Wednesday, August 06, 2008

Profile - Amy Smith, MIT D-labs

Ms. Amy Smith is an instructor MIT's D-Lab which offers courses in Mechanical Engineering. But unlike the conventional engineering course or lab, Ms. Smith along with Ms. Bishwapriya Sanyal offer a course in which engineering students don't just learn the concepts of mechanical engineering, but go all the way to complete a product that addresses need of the under served communities of different parts of the world.

In a four-part course, the students start out ( in the "Design" part)learning about specific sectors of development that need to be addressed and the appropriate technology that can be applied. The second ("Development") part, is a combination of
  • lecture, which talks about various aspects of design like affordability, sustainability, design for manufacture and assembly,
  • Labs that offer experience on fundamentals like welding, circuit-boad design, CAD etc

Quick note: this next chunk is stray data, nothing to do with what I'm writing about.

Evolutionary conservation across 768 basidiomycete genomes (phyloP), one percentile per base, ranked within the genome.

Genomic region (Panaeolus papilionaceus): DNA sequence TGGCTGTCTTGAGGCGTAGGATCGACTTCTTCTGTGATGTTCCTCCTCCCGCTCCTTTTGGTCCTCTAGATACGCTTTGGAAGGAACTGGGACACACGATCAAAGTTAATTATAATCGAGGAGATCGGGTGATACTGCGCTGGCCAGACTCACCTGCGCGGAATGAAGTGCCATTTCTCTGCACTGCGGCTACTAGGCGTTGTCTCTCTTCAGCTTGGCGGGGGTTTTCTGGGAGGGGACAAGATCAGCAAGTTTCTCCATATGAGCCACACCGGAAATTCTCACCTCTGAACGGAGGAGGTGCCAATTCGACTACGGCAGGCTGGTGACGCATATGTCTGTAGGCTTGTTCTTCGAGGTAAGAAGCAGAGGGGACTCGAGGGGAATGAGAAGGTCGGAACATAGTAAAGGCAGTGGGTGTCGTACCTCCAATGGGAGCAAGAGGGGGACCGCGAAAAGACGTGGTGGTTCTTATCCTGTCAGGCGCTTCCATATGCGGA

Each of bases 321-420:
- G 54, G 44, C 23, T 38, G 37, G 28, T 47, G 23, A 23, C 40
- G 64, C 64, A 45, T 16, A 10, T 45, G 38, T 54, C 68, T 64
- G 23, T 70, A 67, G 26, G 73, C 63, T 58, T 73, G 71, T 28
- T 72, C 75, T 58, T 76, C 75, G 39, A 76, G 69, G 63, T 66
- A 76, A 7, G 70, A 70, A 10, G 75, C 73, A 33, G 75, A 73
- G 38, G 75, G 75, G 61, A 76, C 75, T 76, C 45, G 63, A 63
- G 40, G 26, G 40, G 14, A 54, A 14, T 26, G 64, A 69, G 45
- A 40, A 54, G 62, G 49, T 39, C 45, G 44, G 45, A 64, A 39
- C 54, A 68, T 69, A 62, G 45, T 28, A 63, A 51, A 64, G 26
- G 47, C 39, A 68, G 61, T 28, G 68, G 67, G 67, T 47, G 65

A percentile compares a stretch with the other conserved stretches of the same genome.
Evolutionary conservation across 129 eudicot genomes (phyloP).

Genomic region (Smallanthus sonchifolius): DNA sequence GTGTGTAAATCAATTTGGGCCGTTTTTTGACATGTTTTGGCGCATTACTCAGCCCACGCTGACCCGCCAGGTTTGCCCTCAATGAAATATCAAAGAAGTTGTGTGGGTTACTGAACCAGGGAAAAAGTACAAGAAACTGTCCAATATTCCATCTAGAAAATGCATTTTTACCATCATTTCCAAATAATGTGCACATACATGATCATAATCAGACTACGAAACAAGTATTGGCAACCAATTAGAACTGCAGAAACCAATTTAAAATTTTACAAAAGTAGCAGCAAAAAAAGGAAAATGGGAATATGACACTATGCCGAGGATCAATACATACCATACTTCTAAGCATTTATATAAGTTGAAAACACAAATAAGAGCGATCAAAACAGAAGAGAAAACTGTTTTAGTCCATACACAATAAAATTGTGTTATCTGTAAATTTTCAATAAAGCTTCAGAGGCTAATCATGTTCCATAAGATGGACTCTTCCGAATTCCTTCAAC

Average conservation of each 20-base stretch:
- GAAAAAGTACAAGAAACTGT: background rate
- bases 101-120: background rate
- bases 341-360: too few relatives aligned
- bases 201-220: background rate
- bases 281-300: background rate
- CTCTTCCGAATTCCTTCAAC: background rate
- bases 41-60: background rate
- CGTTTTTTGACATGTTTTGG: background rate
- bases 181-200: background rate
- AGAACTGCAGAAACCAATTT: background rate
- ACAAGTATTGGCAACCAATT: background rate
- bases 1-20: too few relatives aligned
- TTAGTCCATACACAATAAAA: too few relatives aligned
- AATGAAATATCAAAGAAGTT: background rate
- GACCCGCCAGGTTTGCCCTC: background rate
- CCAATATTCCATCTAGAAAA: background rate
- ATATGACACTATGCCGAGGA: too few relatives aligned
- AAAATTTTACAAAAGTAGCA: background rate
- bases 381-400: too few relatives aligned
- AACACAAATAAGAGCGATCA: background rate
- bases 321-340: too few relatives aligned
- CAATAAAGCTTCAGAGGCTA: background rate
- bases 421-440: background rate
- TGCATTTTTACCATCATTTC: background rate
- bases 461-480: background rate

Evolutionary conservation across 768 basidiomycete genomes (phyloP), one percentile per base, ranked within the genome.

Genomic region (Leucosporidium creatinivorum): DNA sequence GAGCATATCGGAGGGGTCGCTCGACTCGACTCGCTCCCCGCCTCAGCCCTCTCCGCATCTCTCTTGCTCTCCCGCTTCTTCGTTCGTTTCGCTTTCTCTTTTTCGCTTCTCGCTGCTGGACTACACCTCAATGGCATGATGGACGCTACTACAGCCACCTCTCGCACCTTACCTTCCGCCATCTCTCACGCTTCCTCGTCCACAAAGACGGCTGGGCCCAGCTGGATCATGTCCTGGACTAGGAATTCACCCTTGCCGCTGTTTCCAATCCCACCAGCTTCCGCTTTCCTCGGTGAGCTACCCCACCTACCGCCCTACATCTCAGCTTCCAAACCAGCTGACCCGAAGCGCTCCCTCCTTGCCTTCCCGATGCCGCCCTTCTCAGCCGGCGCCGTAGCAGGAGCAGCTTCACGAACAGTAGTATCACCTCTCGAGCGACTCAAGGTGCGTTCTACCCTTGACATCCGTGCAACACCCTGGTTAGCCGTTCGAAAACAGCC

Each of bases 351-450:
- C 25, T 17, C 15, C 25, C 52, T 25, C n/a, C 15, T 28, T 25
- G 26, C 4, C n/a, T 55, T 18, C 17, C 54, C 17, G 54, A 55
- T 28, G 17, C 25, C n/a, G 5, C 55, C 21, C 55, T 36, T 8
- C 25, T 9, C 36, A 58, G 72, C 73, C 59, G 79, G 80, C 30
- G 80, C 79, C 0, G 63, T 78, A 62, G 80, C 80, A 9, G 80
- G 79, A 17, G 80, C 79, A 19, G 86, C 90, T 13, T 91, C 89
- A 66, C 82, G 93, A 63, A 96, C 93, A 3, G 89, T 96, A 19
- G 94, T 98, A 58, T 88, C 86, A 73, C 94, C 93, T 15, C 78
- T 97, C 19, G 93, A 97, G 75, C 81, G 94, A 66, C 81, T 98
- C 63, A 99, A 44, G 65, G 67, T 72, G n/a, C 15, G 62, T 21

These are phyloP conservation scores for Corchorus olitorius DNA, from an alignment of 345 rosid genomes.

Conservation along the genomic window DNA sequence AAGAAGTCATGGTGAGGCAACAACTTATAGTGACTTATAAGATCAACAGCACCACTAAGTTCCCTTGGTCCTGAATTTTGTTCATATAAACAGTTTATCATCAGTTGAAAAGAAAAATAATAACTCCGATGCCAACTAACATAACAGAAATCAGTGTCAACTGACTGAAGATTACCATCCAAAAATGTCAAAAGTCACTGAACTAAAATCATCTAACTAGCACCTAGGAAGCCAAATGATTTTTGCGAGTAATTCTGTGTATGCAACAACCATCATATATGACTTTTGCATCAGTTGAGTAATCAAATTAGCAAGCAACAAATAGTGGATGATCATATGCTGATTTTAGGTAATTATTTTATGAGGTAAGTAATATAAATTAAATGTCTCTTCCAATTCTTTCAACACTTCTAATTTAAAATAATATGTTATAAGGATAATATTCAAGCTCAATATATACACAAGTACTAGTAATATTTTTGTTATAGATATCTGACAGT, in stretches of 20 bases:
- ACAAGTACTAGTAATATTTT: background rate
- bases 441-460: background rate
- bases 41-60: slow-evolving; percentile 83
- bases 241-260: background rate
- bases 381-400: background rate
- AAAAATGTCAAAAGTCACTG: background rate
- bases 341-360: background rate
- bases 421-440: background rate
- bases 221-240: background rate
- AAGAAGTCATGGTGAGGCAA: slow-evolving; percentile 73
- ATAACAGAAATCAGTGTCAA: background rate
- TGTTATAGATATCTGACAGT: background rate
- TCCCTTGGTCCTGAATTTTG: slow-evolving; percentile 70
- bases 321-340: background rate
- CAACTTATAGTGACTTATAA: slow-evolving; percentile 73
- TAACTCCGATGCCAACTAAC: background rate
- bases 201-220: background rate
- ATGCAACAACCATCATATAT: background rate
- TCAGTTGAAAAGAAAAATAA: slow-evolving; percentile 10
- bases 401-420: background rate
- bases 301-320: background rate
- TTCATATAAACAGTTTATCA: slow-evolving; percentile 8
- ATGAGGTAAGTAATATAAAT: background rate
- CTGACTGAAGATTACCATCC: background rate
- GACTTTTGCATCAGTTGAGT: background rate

• Case studies and field trips to understand the needs of the people to who this product will eventually be useful
  • design review discussions to present and refine ideas of the product
The third ("Dissemination") part of the course focuses on brain-storming ideas to make the product that conceived by part-two to be "ready to roll", which includes making the product scalable, affordable and marketable. The fourth part executes what was conceived in part three.

In the process, her team has been successful in providing local solutions for local yet, problems local to a specific region as against trying to find a generic "one-size-fits-all" solution. The best example for this is offered by the following video of her presentation outlining a method of using sugarcane waste and biomass to produce a clean and efficient fuel thus providing a solution to the worst killer of children under five - household cooking smoke, but also to make the fuel at home using the abundant agricultural waste (this avoids cutting trees and cuts down on expenses in buying fuel) Truely amazing...and this is just one of the projects in MIT D-labs.

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